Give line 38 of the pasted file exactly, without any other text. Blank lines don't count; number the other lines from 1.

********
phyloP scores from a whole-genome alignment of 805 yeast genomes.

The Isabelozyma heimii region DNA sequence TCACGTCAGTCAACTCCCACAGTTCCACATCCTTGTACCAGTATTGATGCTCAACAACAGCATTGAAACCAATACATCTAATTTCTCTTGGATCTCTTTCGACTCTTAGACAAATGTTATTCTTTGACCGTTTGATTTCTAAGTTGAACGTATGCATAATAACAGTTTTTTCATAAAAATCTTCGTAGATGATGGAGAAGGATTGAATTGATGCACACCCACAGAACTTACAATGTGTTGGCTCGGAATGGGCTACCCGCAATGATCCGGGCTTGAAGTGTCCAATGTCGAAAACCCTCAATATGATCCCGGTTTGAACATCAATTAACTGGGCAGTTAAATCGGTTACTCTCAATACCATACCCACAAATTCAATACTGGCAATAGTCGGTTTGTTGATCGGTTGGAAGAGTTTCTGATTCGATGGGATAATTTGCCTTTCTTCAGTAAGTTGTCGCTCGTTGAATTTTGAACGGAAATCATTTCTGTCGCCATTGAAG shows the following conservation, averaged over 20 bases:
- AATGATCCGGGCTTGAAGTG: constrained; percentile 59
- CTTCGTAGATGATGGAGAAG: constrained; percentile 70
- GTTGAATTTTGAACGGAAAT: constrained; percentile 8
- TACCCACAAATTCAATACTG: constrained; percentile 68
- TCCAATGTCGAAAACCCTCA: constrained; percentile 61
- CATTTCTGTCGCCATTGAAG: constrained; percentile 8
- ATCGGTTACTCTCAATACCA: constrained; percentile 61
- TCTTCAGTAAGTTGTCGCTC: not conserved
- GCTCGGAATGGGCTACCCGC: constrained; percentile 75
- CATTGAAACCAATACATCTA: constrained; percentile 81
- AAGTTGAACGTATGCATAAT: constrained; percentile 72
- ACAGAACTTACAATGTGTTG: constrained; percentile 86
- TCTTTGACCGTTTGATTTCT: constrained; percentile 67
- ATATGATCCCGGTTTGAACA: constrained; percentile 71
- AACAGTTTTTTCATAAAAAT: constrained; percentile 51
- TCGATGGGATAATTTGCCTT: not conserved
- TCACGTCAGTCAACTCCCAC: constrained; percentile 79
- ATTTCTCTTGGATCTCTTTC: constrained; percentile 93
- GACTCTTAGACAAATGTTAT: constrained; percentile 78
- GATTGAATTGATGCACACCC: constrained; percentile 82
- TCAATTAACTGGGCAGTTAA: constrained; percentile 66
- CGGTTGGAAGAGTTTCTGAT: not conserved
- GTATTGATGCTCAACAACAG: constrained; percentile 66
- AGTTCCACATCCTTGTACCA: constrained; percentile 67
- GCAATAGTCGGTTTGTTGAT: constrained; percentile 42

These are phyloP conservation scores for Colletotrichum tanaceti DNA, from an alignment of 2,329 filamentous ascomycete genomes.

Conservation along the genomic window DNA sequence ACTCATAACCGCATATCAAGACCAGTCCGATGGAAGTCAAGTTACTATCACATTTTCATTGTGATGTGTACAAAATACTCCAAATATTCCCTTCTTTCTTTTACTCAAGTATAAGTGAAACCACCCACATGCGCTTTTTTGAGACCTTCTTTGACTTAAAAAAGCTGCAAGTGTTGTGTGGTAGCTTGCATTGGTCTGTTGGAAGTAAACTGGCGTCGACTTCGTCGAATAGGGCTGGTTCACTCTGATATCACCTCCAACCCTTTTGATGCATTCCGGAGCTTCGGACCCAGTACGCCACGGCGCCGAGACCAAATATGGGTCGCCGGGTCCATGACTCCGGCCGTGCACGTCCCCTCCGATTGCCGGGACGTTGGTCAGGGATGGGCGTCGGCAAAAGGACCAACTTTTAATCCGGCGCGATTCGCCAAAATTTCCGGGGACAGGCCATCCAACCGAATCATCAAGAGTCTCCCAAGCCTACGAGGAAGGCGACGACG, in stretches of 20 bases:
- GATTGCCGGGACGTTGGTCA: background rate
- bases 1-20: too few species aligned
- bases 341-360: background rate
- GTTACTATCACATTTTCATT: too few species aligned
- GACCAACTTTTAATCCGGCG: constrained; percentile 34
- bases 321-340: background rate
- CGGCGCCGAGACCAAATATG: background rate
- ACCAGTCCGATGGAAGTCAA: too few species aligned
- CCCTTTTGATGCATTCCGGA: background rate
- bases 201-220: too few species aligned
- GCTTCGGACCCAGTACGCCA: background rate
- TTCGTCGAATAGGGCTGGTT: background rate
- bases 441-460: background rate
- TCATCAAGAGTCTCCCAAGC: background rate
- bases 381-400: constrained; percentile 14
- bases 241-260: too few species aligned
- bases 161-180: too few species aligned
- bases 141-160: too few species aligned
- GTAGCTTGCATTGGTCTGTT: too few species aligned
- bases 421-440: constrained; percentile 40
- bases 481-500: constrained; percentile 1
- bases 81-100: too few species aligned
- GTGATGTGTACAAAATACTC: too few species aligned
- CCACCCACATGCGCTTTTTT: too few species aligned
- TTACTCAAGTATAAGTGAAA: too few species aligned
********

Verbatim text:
- CCCTTTTGATGCATTCCGGA: background rate